Amid Approval of EU AI Act, Creators Demand Stronger Protections for Rightsholders

“The concerns of the EU’s creator communities appear reasonable given the AI Act’s expectations that AI platform operators will themselves make their training dataset documentation compliant with EU copyright regulations.”

EU AI Act On March 13, the European Parliament approved the Artificial Intelligence (AI) Act, a major piece of legislation that lays the legal foundation of the European Union’s (EU) regulation of AI platforms. While the 459-page bill addresses some of the copyright and other intellectual property (IP) issues related to generative AI, European creator groups have called upon the EU’s parliamentary body to create more meaningful mechanisms for IP rightsholders to prevent their works from being incorporated into AI platform training models. Further, questions have been raised regarding the extraterritorial impact of reporting requirements and how they might implicate the development of copyright law in foreign jurisdictions.

Most of the provisions of the AI Act are aimed at protecting EU citizens from the worst safety and security risks that have become associated with the use of AI systems. The AI Act bans several uses of AI technologies, including the untargeted scraping of images to create facial recognition databases, emotion recognition in workplace and school settings, and social scoring systems. For EU law enforcement, the AI Act forbids predictive policing and also bans real-time biometric identification (RBI) applications with narrow exceptions for missing persons investigations and terrorist attack prevention. The newly approved AI regulatory framework also creates transparency and oversight obligations on high-risk AI applications in sectors like critical infrastructure, banking and election systems.

EU Creative and Cultural Organizations Want to Help Draft IP Enforcement Frameworks

Although the EU’s AI Act acknowledges existing legal frameworks protecting IP rightsholders, the legislative text does very little to establish new rules for the IP issues created by the AI Act’s reporting requirements. For example, general-purpose AI models are required by the AI Act to report data used in their training models, which must be documented “[w]ithout prejudice to the need to respect and protect intellectual property rights and confidential business information or trade secrets in accordance with Union and national law.” High-risk AI applications are similarly required to draft oversight documentation “without compromising their own intellectual property or trade secrets.”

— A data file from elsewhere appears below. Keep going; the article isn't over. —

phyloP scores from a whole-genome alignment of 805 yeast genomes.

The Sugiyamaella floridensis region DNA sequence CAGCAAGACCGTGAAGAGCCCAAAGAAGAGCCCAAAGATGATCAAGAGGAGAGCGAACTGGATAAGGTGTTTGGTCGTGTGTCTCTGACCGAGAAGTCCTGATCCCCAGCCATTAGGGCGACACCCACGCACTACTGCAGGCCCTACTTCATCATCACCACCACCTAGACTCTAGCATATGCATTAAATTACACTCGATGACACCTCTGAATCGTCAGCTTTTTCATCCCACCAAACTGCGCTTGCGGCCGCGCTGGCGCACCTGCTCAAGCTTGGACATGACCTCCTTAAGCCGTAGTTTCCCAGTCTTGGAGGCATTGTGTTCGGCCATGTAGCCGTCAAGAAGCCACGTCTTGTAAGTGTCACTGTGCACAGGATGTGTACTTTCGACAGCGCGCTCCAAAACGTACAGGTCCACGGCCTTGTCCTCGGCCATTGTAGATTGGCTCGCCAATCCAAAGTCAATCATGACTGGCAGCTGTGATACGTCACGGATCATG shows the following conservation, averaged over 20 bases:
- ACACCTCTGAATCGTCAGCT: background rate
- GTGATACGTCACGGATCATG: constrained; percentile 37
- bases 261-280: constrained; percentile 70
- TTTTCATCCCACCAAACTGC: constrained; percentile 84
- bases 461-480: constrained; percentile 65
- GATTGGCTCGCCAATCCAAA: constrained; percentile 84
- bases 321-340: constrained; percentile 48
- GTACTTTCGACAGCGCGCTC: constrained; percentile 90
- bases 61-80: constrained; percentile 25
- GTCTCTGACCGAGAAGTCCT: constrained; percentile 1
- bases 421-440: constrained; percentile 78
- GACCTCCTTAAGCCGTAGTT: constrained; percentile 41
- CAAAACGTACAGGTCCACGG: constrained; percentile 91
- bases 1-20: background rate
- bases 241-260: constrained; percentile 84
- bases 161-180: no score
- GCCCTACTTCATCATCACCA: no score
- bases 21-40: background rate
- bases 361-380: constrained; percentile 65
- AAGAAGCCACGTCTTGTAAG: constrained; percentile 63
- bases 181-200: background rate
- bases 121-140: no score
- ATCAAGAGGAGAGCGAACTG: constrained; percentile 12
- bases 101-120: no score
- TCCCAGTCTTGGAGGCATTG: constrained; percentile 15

The short shrift paid by the AI Act to IP rights enforcement has led to calls by the EU’s community of creators for the European Parliament to go much further in addressing the concerns of IP rightsholders. The same day that the AI Act was approved by the European Parliament, a broad coalition of 17 organizations representing interests in the EU’s creative and cultural sectors released a joint statement welcoming the AI Act’s approval but seeking further action.

While the obligations upon general-purpose and high-risk AI applications “provide a first step for rightsholders to enforce their rights,” these creators’ organizations asked the European Parliament to include their perspective in the drafting of IP enforcement frameworks surrounding the AI Act’s documentation and reporting requirements. Among the signatories to the joint statement include the International Confederation of Societies of Authors and Composers (CISAC), the International Federation of the Phonographic Industry (IFPI), and the International Federation of Film Producers Associations (FIAPF).